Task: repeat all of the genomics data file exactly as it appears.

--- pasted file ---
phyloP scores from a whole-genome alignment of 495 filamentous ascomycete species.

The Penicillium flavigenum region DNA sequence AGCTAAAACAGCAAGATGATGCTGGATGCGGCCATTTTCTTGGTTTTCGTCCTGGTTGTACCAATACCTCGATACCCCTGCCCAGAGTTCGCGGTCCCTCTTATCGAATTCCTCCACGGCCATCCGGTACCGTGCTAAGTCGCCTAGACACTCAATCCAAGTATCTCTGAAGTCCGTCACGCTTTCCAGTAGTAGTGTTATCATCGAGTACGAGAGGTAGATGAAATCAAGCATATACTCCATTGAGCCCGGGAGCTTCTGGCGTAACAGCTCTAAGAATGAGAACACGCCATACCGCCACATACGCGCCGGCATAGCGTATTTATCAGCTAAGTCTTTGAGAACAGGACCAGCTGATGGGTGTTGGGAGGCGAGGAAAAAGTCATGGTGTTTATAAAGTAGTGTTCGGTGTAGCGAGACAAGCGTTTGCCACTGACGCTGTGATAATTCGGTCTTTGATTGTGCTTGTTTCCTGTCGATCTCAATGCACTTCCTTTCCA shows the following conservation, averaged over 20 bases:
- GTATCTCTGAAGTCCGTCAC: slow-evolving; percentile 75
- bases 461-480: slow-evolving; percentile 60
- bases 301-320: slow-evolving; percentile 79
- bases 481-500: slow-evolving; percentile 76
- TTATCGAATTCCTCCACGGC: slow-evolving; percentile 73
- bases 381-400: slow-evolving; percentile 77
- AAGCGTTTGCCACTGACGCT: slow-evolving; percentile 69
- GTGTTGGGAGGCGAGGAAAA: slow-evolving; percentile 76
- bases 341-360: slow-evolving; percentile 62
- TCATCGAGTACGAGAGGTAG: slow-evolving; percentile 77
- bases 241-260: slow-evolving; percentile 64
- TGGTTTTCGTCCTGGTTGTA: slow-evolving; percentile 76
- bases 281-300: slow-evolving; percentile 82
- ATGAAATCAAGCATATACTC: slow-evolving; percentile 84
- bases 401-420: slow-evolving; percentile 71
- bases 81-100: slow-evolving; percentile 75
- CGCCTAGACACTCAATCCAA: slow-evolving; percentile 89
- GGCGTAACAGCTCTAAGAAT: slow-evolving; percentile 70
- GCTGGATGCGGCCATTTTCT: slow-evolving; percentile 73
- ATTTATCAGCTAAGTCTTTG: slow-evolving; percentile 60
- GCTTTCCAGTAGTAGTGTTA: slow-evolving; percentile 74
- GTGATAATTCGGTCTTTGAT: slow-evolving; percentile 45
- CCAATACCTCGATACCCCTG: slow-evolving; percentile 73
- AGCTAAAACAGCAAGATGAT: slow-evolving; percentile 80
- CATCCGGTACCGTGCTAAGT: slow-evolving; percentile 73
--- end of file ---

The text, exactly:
phyloP scores from a whole-genome alignment of 495 filamentous ascomycete species.

The Penicillium flavigenum region DNA sequence AGCTAAAACAGCAAGATGATGCTGGATGCGGCCATTTTCTTGGTTTTCGTCCTGGTTGTACCAATACCTCGATACCCCTGCCCAGAGTTCGCGGTCCCTCTTATCGAATTCCTCCACGGCCATCCGGTACCGTGCTAAGTCGCCTAGACACTCAATCCAAGTATCTCTGAAGTCCGTCACGCTTTCCAGTAGTAGTGTTATCATCGAGTACGAGAGGTAGATGAAATCAAGCATATACTCCATTGAGCCCGGGAGCTTCTGGCGTAACAGCTCTAAGAATGAGAACACGCCATACCGCCACATACGCGCCGGCATAGCGTATTTATCAGCTAAGTCTTTGAGAACAGGACCAGCTGATGGGTGTTGGGAGGCGAGGAAAAAGTCATGGTGTTTATAAAGTAGTGTTCGGTGTAGCGAGACAAGCGTTTGCCACTGACGCTGTGATAATTCGGTCTTTGATTGTGCTTGTTTCCTGTCGATCTCAATGCACTTCCTTTCCA shows the following conservation, averaged over 20 bases:
- GTATCTCTGAAGTCCGTCAC: slow-evolving; percentile 75
- bases 461-480: slow-evolving; percentile 60
- bases 301-320: slow-evolving; percentile 79
- bases 481-500: slow-evolving; percentile 76
- TTATCGAATTCCTCCACGGC: slow-evolving; percentile 73
- bases 381-400: slow-evolving; percentile 77
- AAGCGTTTGCCACTGACGCT: slow-evolving; percentile 69
- GTGTTGGGAGGCGAGGAAAA: slow-evolving; percentile 76
- bases 341-360: slow-evolving; percentile 62
- TCATCGAGTACGAGAGGTAG: slow-evolving; percentile 77
- bases 241-260: slow-evolving; percentile 64
- TGGTTTTCGTCCTGGTTGTA: slow-evolving; percentile 76
- bases 281-300: slow-evolving; percentile 82
- ATGAAATCAAGCATATACTC: slow-evolving; percentile 84
- bases 401-420: slow-evolving; percentile 71
- bases 81-100: slow-evolving; percentile 75
- CGCCTAGACACTCAATCCAA: slow-evolving; percentile 89
- GGCGTAACAGCTCTAAGAAT: slow-evolving; percentile 70
- GCTGGATGCGGCCATTTTCT: slow-evolving; percentile 73
- ATTTATCAGCTAAGTCTTTG: slow-evolving; percentile 60
- GCTTTCCAGTAGTAGTGTTA: slow-evolving; percentile 74
- GTGATAATTCGGTCTTTGAT: slow-evolving; percentile 45
- CCAATACCTCGATACCCCTG: slow-evolving; percentile 73
- AGCTAAAACAGCAAGATGAT: slow-evolving; percentile 80
- CATCCGGTACCGTGCTAAGT: slow-evolving; percentile 73